The holiday season is upon us! The time of year when everyone is supposed to be giving thanks, appreciating their families and celebrating the good in our lives. It can be a truly wonderful, magical season. However, it can also come with an immense amount of pressure and anxiety. As a new mother, sometimes it feels like a victory just to brush your hair at some point in the day. Adding holiday obligations can send your stress levels through the roof.
Now that you have a little one, it helps to decide early what you’re willing to take on and what level of participation you will have in this year’s holiday celebrations. Where will you have dinner? Will you be preparing any food? Where will you open presents? Will you be having guests staying with you? What new traditions will you begin? Continue reading to learn how you can successfully manage this holiday season with a new baby.
Try to be realistic about the limitations put on you by your new baby, and cut corners where you can.
Does the pie really need to be completely homemade? Do the presents really need to be meticulously wrapped with fancy bows? Does the house need to be decked out like the North Pole? If the answer is yes to any of these, get someone else to do it. Delegating is a wonderful skill for a new mother. People love helping out, and you’ll love having the extra help.
Having lists to reference helps keep the sanity when you feel overwhelmed and can’t hold all the details in your head. Here are some examples of the types of lists that can be helpful:
Menu items– list everything from the entrees and sides, down to the dish of butter you’ll set out with the bread
Print recipes– having all the recipes handy keeps you organized, and helps you create a thorough shopping list
Shopping lists– keep two lists, one for everything to buy a week ahead, and one for things to the week of (bread, for example)
Guest list– so you know how many people you’ll be serving and generally how much they eat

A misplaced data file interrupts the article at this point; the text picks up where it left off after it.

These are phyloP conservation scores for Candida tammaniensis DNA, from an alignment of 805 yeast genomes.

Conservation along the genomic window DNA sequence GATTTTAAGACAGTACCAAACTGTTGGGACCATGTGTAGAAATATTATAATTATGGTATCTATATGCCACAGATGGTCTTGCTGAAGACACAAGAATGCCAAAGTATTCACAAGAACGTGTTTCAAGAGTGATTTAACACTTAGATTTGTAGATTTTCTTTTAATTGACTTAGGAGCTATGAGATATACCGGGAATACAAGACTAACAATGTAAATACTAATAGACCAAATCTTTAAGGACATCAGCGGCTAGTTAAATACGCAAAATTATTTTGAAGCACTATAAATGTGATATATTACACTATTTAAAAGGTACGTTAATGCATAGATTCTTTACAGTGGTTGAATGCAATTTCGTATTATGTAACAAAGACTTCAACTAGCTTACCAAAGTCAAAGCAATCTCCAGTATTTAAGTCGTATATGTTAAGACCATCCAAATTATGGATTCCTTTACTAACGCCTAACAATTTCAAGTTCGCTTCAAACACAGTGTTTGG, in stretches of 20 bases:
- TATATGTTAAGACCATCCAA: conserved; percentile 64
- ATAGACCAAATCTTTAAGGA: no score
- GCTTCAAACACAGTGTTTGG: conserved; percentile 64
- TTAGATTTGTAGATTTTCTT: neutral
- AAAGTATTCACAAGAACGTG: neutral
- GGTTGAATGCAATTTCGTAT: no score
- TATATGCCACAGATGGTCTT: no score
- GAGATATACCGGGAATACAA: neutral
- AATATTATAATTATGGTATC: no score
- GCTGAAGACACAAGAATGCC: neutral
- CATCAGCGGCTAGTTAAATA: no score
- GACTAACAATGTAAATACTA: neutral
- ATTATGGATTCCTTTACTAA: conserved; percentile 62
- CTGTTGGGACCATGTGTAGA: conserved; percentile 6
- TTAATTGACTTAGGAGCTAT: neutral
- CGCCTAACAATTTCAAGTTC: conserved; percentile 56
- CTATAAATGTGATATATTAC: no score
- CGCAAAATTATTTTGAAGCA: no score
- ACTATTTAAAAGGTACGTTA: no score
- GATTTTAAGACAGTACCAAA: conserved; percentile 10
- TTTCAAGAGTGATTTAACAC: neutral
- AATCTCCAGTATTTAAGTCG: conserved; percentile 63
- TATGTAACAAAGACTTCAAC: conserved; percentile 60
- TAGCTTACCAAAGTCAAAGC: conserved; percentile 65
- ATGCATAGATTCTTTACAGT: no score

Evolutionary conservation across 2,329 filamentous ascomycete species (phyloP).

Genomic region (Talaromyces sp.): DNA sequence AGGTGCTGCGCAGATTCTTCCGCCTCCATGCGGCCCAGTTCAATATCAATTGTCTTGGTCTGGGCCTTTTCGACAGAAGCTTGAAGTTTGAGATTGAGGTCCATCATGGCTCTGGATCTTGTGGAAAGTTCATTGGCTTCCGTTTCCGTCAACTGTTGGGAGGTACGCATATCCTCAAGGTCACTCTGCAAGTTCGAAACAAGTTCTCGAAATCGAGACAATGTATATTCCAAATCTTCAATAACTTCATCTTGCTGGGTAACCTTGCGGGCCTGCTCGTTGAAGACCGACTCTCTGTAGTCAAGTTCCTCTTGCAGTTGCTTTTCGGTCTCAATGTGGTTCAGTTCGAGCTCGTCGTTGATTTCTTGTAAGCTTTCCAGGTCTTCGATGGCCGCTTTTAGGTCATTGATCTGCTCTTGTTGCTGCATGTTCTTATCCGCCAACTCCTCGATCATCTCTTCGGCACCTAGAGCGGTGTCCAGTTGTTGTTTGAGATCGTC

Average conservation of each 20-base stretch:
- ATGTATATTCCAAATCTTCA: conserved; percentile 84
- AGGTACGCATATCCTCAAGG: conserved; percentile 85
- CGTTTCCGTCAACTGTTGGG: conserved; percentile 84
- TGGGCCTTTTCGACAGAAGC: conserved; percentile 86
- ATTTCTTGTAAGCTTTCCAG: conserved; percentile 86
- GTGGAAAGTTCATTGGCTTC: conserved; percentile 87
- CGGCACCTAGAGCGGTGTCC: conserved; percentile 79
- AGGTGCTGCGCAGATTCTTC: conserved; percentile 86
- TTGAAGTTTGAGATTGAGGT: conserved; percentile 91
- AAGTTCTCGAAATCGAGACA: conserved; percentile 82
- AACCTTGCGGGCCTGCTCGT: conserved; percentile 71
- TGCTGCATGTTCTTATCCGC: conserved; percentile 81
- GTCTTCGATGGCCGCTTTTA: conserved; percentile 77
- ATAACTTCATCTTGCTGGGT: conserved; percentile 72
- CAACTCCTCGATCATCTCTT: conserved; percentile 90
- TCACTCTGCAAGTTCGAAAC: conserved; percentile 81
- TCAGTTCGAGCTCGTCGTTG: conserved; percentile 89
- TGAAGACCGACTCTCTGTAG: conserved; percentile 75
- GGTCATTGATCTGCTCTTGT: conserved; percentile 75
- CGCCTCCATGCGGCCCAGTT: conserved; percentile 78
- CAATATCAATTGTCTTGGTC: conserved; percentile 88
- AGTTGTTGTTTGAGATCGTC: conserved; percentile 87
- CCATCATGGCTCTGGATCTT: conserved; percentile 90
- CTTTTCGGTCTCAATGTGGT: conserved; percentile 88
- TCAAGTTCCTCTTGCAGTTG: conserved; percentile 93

Don’t risk the stores being sold out of an ingredient you need! Buy early, and buy plenty. It’s always better to have extra of an item rather than not enough. And now with so many curbside pickup and delivery options, it’s even easier to get everything you need.
Have a prep party
A day or two before, order pizza and invite the family to help with anything that can be done ahead of time. Chop vegetables. Assemble casseroles. Prepare your meat (trim, rub, marinate, brine, whatever your protein requires). Set the table. Wash and lay out serving dishes and utensils. If you have a big family, put people on teams to work together: Team Ham, Team Bakery, Team Presentation, etc. If the chaos is too much, put someone on baby duty and take a walk alone. Whatever it takes to preserve your sanity so you can be relaxed and enjoy the holiday.
Take care of YOU
Take just a little time to pamper yourself a bit!
A quick manicure, haircut, or a nice bath are all things that take under an hour and can make you feel amazing, yet are often put on the back burner by exhausted new moms. Taking care of yourself also includes mental health. If you don’t feel up to attending holiday parties or to being the host, it is okay to say no. Do not feel like you need to say yes to everything and create unwanted stress. People will understand.
Ask for the help you need
This one is purposefully redundant. People want to help. Let them. Make a list of tasks that would be helpful to you. They can be as small as unloading the dishwasher or watching the baby while you shower.
Managing guests and visitors
Having people over is already stressful enough as it is, but with a new baby, it can be even more overwhelming. Click here to learn how to manage guests around your little one.
If You Aren’t Hosting, But Want To Contribute:
In reality, you’ll probably get a pass on contributing anything besides the new little bundle of joy, all dressed up in something adorably festive. However, if you really feel you must, decide in advance what you are willing and able to contribute, and claim that item before someone else does. We recommend cookies- here’s why:
1) They keep well and transport easily.
2) The effort required is variable. You can set out with the most optimistic plan to bake from scratch using your grandmother’s famous recipe, and if the baby throws you a curveball, buy a roll of packaged dough. If the baby throws you a series of curveballs, just buy them premade anywhere on the way.
3) Baking or decorating can become a tradition that your children grow into.
Remember, an ounce of preparation is worth
a pound of your sanity.
Happy Holidays From All Of Us At My Pure Delivery!
***The information provided on our website is intended solely for general educational and informational purposes only. It is neither intended nor implied to be a substitute for professional medical advice. Always seek the advice of your physician for any questions you may have regarding your or your child’s medical condition. Never disregard professional medical advice or delay in seeking it because of something you have received in this information.***